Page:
Contrary to popular belief, Ayers Rock does not rise out of the baron outback as the sole geological feature in hundreds of square kilometres of flat earth. The Olgas (pictured above) are almost as impressive and formed as part of the same process over billions of years.
On the 450 km drive from Alice Springs to Ayers Rock, you will also pass a similarly shaped rock known affectionately as Fooluru. This is Mt Conner. It doesn’t have the same wow factor that Ayers Rock has, but it’s still worth a roadside stop to snap a few photos.
8. Ayers Rock changes colour depending on the position of the sun
There’s a designated look out point that’s swarming with people every morning before sunrise. The effort of getting out of bed close to 3 am is absolutely worth it to see the imposing silhouette gradually turn from black to grey, to pale orange and, eventually, a stunningly vibrant red. This colour comes from weathering of the iron minerals within the rock.
There are faint light markers to show you the trail to the look out point and, no doubt, however early you are, you will be able to see crowds forming on the elevated platform.
If you’re sensible, though, you’ll keep to the left and find yourself a spot on the path at the bottom. I was one of two people who chose that option and could have fooled myself into believing we were the sole spectators. Afterwards, some others wandered down to join us and admitted we’d chosen wisely. They’d had to contend with human limbs blocking their view and spoiling their photos, while the whole while we’d had front-row seats and not one picture contained another living soul.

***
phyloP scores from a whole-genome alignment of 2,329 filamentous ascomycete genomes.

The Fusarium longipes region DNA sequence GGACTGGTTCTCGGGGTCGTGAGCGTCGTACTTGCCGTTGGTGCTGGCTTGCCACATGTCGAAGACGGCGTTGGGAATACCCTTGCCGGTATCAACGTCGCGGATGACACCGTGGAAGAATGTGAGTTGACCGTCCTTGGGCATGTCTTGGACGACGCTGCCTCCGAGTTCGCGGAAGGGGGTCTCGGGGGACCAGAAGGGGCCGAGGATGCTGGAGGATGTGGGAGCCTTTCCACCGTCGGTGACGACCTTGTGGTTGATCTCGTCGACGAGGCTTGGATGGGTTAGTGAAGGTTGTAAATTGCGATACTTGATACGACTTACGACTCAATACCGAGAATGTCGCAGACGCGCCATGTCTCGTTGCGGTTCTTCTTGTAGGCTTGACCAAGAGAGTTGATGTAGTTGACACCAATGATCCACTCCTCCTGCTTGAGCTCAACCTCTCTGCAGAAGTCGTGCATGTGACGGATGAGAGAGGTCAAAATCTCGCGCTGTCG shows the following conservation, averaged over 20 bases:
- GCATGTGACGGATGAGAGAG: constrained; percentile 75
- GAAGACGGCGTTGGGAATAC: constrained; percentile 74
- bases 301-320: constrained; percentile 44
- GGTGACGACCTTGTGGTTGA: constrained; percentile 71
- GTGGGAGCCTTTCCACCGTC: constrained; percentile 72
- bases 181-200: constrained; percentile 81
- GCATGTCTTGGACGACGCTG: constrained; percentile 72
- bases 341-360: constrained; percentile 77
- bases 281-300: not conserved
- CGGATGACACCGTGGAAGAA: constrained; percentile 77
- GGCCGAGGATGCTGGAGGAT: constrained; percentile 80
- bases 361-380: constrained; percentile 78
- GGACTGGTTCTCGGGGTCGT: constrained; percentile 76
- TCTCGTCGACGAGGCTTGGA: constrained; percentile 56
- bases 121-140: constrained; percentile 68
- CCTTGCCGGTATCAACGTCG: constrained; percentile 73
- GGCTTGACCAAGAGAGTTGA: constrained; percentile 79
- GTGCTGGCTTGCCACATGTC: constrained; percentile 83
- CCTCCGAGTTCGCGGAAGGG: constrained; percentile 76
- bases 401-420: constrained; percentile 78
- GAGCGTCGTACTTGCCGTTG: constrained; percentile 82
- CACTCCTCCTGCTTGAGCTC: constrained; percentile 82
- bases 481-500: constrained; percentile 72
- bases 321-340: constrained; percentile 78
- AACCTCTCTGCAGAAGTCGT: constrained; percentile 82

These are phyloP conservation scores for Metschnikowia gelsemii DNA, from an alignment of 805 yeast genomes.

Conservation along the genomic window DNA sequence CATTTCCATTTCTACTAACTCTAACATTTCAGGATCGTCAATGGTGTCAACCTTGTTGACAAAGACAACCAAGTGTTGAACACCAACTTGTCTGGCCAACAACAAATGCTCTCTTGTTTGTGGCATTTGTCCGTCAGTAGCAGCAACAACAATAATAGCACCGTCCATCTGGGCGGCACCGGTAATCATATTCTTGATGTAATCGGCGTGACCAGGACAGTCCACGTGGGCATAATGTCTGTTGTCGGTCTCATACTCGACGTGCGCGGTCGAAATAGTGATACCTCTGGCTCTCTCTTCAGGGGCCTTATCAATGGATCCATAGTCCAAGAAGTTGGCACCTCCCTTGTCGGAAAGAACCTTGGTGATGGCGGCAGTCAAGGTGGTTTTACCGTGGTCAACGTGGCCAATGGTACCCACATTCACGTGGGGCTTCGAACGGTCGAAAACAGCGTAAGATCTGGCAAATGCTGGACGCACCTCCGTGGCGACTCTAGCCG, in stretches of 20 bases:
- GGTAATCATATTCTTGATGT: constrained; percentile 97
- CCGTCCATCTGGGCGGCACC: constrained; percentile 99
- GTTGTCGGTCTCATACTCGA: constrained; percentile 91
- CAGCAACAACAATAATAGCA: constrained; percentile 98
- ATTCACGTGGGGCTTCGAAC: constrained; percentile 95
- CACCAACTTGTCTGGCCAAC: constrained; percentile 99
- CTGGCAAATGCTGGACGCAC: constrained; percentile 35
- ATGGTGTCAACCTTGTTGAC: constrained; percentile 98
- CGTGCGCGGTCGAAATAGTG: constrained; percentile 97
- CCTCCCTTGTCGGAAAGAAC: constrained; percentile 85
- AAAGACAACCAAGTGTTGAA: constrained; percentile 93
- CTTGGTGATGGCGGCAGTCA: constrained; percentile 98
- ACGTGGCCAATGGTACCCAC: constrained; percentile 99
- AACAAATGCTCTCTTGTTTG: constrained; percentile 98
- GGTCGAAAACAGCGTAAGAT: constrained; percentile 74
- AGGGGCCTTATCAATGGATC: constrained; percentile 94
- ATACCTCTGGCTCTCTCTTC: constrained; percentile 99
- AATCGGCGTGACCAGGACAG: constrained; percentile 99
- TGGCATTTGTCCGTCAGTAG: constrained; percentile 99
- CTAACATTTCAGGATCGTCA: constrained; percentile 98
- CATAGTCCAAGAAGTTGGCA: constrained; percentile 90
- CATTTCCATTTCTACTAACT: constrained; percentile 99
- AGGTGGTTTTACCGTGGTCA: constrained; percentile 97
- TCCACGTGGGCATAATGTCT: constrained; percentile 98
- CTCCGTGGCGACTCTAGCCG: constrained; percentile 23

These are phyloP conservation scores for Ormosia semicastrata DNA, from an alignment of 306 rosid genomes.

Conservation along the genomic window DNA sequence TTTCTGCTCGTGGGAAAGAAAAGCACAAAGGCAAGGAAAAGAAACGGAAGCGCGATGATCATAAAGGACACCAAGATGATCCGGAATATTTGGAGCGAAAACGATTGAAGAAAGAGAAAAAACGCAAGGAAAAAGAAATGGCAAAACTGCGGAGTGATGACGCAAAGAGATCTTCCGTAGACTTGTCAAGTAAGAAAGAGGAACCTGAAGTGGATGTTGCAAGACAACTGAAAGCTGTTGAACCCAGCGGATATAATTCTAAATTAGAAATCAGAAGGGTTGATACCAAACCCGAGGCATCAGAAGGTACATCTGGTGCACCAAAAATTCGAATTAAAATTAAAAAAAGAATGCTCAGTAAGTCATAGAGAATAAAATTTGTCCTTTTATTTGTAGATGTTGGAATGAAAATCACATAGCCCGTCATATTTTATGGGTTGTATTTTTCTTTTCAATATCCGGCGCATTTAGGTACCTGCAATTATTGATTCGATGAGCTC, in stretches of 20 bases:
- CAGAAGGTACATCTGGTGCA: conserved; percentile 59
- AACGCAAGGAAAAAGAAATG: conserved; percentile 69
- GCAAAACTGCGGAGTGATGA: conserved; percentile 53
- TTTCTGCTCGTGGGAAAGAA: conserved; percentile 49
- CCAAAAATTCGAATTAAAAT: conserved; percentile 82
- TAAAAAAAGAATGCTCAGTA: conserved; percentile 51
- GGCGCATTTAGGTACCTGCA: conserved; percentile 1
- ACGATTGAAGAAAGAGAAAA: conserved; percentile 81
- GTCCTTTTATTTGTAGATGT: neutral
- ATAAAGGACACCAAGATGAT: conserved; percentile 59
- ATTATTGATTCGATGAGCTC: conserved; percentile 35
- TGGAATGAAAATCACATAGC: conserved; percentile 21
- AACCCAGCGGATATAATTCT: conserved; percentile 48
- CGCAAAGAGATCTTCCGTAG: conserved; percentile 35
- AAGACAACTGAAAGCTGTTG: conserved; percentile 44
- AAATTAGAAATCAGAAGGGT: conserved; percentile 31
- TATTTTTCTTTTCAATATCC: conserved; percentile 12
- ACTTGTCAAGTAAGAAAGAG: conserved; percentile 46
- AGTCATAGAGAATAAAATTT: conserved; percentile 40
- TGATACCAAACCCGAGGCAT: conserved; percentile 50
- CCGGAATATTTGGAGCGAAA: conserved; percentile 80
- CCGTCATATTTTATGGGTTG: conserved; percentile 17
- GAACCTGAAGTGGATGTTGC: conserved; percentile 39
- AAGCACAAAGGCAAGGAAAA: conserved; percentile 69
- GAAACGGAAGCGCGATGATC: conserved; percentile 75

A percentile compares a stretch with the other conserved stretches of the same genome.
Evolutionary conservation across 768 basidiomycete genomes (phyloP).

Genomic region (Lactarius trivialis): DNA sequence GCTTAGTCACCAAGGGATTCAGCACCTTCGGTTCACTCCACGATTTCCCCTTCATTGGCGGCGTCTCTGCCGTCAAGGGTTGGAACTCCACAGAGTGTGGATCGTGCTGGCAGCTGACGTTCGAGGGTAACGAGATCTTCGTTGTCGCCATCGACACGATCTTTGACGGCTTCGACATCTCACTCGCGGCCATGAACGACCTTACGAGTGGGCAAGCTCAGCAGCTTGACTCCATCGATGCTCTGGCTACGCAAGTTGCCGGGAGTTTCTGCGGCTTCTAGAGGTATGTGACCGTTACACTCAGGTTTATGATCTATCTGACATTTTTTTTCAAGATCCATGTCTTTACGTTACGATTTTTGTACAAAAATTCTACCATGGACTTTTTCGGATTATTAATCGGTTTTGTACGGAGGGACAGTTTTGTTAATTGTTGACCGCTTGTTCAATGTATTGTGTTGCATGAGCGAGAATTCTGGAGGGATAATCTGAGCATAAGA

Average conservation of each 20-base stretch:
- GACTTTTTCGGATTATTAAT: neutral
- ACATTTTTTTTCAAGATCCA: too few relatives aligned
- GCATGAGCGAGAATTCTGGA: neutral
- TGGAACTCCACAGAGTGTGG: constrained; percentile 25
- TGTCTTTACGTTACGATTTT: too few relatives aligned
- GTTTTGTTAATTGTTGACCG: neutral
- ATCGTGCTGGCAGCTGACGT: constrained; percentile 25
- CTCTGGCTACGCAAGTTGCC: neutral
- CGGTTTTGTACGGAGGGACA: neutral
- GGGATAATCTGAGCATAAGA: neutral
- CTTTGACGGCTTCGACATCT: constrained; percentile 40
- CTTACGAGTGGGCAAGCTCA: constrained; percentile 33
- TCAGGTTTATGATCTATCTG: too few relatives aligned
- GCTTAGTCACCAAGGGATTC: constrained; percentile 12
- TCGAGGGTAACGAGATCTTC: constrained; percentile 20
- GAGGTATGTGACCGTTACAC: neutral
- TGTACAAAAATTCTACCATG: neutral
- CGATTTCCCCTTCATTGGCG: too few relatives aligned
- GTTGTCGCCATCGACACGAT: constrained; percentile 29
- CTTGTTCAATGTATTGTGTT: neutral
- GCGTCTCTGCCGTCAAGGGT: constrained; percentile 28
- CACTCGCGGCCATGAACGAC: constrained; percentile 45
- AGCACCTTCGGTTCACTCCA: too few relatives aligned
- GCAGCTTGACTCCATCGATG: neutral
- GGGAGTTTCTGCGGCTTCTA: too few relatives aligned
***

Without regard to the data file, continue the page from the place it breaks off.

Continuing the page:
9. Ayers Rock is listed as a place of outstanding natural and cultural value
Ayers Rock is one of the few places in the world to be dual listed by UNESCO as a place of both outstanding natural value and outstanding cultural value.
It first made the World Heritage list in 1987, when the international community recognised its geological formation, rare plants and animals and astounding natural beauty. In 1994, it became the second park in the world to also be recognised for its cultural heritage.
10. There are three sunset viewing spots at Ayers Rock
With such a fantastic view to take in, why settle for just sunrise? Plenty of tours set up camp as the sun begins to set, and many of them provide champagne and nibbles.
The car sunset viewing area is for cars only, and the best spot from which to watch the colours change as the sun goes down. The bus sunset and dune walk viewing area allows you to get a slightly elevated view of the rock. Finally, Talinguru Nyakunytjaku provides three shelters and two viewing platforms, as well as a few kilometres of walking track to allow you to find the perfect spot away from the crowds. From this position, it is also possible to see the impressive bumpy Olgas formation in the distance.
My Outback Adventure was sponsored by Contiki. While they requested that I write about my trip, the choice of topics has been left entirely up to me. Any opinions expressed are a genuine reflection on how I felt about the experience.